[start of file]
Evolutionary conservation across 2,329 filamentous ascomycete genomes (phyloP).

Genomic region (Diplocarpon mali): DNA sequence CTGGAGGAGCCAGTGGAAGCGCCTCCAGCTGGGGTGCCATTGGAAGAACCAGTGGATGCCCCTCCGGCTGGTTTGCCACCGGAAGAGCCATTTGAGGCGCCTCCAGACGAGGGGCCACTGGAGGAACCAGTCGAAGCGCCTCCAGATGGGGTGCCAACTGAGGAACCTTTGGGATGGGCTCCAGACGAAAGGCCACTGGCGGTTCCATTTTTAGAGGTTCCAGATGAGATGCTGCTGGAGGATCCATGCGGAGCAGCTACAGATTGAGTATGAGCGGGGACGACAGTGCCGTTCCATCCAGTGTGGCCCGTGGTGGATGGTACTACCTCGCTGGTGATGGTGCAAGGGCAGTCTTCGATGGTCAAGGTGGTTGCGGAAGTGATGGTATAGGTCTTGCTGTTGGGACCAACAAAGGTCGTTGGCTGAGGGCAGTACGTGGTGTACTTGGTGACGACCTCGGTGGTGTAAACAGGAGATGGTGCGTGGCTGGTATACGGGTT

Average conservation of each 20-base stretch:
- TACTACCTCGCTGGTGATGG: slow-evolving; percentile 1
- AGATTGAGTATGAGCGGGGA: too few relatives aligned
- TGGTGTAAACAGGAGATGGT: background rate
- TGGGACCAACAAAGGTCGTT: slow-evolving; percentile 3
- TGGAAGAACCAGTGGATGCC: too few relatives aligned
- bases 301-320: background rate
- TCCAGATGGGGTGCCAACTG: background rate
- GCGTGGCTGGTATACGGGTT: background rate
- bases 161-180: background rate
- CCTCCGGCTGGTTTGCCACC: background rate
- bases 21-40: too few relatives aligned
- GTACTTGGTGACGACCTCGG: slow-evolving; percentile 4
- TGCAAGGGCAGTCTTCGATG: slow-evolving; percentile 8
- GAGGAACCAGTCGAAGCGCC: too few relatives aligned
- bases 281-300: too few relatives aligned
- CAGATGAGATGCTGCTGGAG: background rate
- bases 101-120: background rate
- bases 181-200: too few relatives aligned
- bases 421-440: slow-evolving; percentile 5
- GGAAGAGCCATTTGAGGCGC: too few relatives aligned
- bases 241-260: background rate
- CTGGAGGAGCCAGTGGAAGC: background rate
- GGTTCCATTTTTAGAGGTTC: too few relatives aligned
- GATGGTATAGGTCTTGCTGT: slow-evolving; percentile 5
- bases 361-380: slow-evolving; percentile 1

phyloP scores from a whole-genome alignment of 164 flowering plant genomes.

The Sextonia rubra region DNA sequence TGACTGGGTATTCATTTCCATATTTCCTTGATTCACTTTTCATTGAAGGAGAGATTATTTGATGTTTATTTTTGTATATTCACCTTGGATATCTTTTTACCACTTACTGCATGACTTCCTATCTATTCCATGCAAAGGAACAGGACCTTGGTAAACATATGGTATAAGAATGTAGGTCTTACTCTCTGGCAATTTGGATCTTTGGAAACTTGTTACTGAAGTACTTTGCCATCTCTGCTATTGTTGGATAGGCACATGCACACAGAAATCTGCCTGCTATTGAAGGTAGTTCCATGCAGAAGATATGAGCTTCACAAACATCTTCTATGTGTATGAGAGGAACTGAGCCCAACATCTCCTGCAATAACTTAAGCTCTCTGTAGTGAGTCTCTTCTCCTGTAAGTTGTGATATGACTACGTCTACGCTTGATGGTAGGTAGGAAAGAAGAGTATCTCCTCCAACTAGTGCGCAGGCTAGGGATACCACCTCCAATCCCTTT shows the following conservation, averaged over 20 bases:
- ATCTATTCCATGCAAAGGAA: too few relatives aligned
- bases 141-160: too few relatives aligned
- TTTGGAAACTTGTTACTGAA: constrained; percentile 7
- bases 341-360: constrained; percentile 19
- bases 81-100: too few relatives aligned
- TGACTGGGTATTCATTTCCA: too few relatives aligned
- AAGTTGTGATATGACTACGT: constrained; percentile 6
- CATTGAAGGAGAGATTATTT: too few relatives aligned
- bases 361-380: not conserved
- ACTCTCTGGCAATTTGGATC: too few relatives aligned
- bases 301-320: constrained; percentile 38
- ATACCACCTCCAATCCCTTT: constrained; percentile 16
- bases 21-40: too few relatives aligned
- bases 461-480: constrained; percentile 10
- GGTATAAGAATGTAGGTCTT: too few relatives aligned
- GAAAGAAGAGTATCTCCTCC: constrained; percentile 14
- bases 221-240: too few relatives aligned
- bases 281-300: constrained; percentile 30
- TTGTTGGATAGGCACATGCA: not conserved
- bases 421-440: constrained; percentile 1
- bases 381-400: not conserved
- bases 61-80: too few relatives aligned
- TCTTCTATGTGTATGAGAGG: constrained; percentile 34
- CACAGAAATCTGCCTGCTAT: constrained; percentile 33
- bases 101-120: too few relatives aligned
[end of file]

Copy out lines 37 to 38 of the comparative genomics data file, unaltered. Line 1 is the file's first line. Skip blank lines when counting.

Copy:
- AAGTTGTGATATGACTACGT: constrained; percentile 6
- CATTGAAGGAGAGATTATTT: too few relatives aligned